February 11, 2019
FOCUS: Wealth Management

Wealth management firms seek next-generation workforce

Kevin Leahy, CEO, Connecticut Wealth Management
John Olerio, Director, Webster Investments

With the advisor population rapidly aging, about a third of the nation's wealth management workforce is expected to retire over the next decade, according to global accounting firm Deloitte.

About 43 percent of U.S. financial advisors are ages 55 or older, Deloitte says, which means the industry will need to hire almost 240,000 advisors through 2025 to maintain current service levels. That's a concern because graduation rates are low at wirehouse training programs, the report says.

As of the first quarter of 2018, Connecticut had more than 14,800 people working in financial investment activities, including those in portfolio management or investment advice, according to the state Department of Labor (DOL).

To groom the next-generation workforce, some wealth management firms have launched their own internship programs, while other firms, especially those with aging owners, are simply looking to exit the business, experts say.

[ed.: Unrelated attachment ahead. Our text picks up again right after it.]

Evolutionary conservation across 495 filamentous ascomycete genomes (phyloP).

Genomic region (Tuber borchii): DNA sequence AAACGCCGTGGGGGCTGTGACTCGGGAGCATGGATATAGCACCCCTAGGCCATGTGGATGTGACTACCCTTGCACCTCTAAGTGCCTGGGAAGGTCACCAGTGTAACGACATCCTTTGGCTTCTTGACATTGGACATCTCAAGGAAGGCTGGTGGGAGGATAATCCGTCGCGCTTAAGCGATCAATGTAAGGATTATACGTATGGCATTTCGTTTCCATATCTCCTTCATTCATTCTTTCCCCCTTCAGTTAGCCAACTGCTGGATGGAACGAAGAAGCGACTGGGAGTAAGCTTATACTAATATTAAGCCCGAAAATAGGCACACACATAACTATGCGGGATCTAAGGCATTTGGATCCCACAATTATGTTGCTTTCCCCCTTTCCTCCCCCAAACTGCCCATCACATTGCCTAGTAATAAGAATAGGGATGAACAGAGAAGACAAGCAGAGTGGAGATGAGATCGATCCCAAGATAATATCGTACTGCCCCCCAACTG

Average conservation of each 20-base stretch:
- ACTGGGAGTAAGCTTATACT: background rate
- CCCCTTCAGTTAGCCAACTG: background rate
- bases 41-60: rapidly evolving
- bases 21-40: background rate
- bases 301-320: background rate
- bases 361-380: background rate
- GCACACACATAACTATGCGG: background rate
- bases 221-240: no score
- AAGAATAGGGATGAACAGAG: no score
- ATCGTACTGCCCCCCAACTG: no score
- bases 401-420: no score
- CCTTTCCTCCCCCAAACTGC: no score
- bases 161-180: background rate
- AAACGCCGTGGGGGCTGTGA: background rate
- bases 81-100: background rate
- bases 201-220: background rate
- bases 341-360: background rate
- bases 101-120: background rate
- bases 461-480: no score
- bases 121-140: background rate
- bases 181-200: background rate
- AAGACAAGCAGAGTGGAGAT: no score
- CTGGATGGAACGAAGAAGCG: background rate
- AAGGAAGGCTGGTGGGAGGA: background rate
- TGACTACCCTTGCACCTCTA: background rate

Farmington's Connecticut Wealth Management has implemented an internship program in recent years focused on recruiting recent college graduates, said CEO Kevin Leahy.

"We are told that there isn't an adequate replacement of new advisors coming into the industry," he said. "We've been lucky in that our efforts to hire folks have been successful."

Leahy says many aging wealth management companies without a succession plan are looking to either merge or be acquired by another firm. Connecticut Wealth Management is actually looking to buy, and is currently in negotiations to acquire a Connecticut-based firm that has several retiring advisors.

"We are certainly not going to acquire businesses just to get bigger, but in the right instance we are going to consider the opportunities," he said.

Waterbury's Webster Investments says it's also focused on hiring the next generation of advisors, having launched an internship program 15-plus years ago to prevent workforce gaps. Since then, Webster, which manages $2.3 billion in local assets, has hired more than 30 interns to full-time positions, said John Olerio, director of Webster Investments.

Of Webster's 55 total advisors, 12 came from its internship program. The company in January also promoted seven financial associates to financial consultants.

"We realized quite some time ago internship programming and robust junior programs are needed to groom and develop talented individuals interested in the wealth management field," Olerio said.

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